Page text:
“If you go to Central Park tomorrow, from 11 a.m. to 2 p.m., I might not be there, but my brothers and sisters will be,” singer-songwriter and veteran busker Victory Boyd told me last week, before wowing me with a live rendition of “Cheap Love,” a defiant and soulful gem from her forthcoming album, The Broken Instrument. You may even have heard her sublime singing from one of her beautiful acoustic videos, which have earned millions of views. Her voice is beyond.
The Boyd family — all ten of them musicians — comes from Detroit, where John Boyd, Victory’s father, founded the Boys & Girls Choirs of Detroit. In 2007, when Victory was 12, the Boyds moved to North Bergen, a New Jersey township right outside New York City. As the Perfect Blend Group (now Peace Industry Music Group), they performed on subway platforms and on the steps of the Met, before realizing that the acoustics in the Minton Tile Arcade, adjacent to Central Park’s Bethesda Fountain, were ideal for their choral sound. Now they sing there every morning.
Last year the Boyds played for JAY-Z, and he subsequently signed them to Roc Nation, on which Victory’s debut solo EP, It’s a New Dawn — and her first album, coming next year — are set to be released. She's obviously very psyched about the big-name co-sign, but she's most excited about getting her songs into the world. And here, it begins; the It’s a New Dawn EP is debuting today on The FADER. Listen below, and read a chat with 20-year-old Victory, now 20, about her musical beginnings, and her big break.
You're a member of a very musical family. When did you start singing?
VICTORY BOYD: I have four brothers and four sisters. When I was 4 years old, I started singing in the Boys & Girls Choir of Detroit, which is a choir that my parents founded. That was the start of my career. And I say “career,” because even though I was four years old, I took it very seriously. My older siblings were singing in the choir, so it was something that I really aspired to and was really grateful to do. I definitely wanted to prove that I was born to do this, and that I should be given a shot. Technically I was too young to join the choir, but my parents broke the rules for me.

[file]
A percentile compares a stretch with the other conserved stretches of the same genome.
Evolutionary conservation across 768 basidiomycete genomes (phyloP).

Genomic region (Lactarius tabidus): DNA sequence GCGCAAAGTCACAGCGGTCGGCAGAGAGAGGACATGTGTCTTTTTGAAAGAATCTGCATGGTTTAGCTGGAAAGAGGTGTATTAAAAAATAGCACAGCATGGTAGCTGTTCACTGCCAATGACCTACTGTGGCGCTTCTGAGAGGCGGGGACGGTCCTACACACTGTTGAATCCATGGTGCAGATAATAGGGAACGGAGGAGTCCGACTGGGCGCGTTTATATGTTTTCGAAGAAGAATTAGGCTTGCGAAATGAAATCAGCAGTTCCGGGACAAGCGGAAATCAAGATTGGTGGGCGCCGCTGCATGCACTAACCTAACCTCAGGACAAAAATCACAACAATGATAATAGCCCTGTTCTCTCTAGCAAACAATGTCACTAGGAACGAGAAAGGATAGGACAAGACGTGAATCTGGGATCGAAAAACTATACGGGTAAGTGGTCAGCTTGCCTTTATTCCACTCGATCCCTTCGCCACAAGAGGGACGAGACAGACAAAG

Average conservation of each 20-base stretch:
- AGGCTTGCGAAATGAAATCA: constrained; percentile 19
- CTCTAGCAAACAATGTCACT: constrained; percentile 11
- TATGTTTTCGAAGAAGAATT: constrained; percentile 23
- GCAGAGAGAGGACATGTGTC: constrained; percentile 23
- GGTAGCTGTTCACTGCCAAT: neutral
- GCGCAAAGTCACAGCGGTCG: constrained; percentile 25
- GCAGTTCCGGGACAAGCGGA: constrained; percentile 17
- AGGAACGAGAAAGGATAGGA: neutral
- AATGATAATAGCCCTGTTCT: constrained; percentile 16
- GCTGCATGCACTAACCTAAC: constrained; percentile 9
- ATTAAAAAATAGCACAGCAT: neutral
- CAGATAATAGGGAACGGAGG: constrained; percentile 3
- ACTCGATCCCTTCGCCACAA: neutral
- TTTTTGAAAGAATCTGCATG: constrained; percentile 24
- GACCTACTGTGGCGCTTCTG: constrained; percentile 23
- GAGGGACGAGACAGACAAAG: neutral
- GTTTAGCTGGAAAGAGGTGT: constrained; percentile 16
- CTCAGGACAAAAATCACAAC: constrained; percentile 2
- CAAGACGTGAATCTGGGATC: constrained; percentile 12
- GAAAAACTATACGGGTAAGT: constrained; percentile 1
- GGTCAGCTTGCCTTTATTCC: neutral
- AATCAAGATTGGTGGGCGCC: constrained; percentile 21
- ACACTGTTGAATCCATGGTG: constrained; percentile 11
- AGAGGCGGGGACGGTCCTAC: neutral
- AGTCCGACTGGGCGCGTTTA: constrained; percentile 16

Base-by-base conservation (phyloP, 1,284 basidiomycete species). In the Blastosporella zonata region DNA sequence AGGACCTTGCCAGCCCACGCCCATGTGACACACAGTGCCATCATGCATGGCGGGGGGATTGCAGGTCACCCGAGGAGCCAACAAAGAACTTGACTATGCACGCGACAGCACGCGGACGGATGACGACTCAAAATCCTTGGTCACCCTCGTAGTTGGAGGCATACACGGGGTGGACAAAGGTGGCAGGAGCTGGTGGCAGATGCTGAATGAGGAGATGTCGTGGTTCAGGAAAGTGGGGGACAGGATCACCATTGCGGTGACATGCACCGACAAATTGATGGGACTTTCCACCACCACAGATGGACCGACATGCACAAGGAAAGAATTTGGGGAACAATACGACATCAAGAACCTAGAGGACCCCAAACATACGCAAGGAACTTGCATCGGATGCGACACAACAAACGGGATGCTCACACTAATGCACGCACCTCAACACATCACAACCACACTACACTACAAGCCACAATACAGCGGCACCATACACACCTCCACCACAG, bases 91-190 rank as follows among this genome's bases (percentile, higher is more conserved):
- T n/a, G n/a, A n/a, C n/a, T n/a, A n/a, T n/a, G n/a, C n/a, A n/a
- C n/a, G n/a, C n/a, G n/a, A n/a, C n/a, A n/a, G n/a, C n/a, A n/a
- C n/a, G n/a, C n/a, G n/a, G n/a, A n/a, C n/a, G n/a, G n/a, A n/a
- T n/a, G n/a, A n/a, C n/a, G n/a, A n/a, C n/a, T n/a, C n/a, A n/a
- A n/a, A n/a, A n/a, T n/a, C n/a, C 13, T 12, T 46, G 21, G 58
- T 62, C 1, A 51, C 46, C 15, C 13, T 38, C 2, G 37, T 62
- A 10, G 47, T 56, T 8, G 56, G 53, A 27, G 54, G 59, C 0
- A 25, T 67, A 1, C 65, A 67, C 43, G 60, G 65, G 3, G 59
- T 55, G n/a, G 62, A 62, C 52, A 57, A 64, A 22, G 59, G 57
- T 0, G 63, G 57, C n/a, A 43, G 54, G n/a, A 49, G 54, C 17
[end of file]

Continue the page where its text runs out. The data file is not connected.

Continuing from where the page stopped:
How does it feel now, 16 years later, to be releasing your first solo EP?
It's exciting! The name is It’s a New Dawn, which is my favorite line from Nina Simone's “Feeling Good,” which I cover on the EP. It’s actually the song I sang for JAY-Z when he signed me and my brothers and sisters and our family. That song has been a constant thing for this new journey. There's also a cover of “Overjoyed” by Stevie Wonder, which I sang on the subway back in June, and a gentleman by the name of Dr. Boyce Watkins videotaped me singing it. He posted it on Facebook, and it got over 2 million views in, like, two weeks. It was crazy. That song also holds a special place in my heart.
“Believe in Love,” the first single, I wrote after my [forthcoming full-length] album was done. I was like, But I have this one last great idea! I need to get it out! I went on a mini tour with Van Jones, and I felt like a fish out of water because I’d spent so much time in the studio, and it was a completely different dynamic. After I got home from one of the stops on the tour, I stayed up all night working on the song. When they heard it at the label, they loved it.
What’s the significance of the full album's title, The Broken Instrument?
There’s a song on the album called “Broken Instrument.” It’s hands-down the hardest, longest song I’ve ever written. It’s like a fifteen-minute song that I broke into three parts. It’s a trilogy.
The story of the broken instrument is a metaphor. You think of instruments as something of value — I paid probably a thousand dollars for this guitar right here, and that’s on the cheap end — they go through a lot of craftsmanship to just come into existence. It was inspired by the fact that I found an instrument in the trash on a street corner in Brooklyn, and I was like You don’t throw instruments away!! It was broken, so whoever owned it, was like “Well, it’s broken, I’ll throw it out.” Like, No! The idea is that there are similarities between the story of this instrument and human life: we’re valuable — sometimes we’re broken, but that doesn’t mean we’re not valuable anymore. It was so long and so deep at first I didn’t know how to make it into a song, it was just a poem.
What was it like playing for JAY-Z? Are you a big fan?
I didn’t grow up on his music, but I was still a fan of him, you know? I am a fan of who he is, and what he stands for, and his family, and what he represents as a black entrepreneur and trailblazer. Meeting him and having the opportunity to perform for him was really something special.
He was super nice. He was just kind! So kind. And gracious. He’s encouraging. He’ll tell us, like, “You have the right to believe that you can do anything!” Just really big stuff. And I’m like, Wow, you’re JAY-Z and you’re telling me that! He believed from the start that we were really great people. That was really special.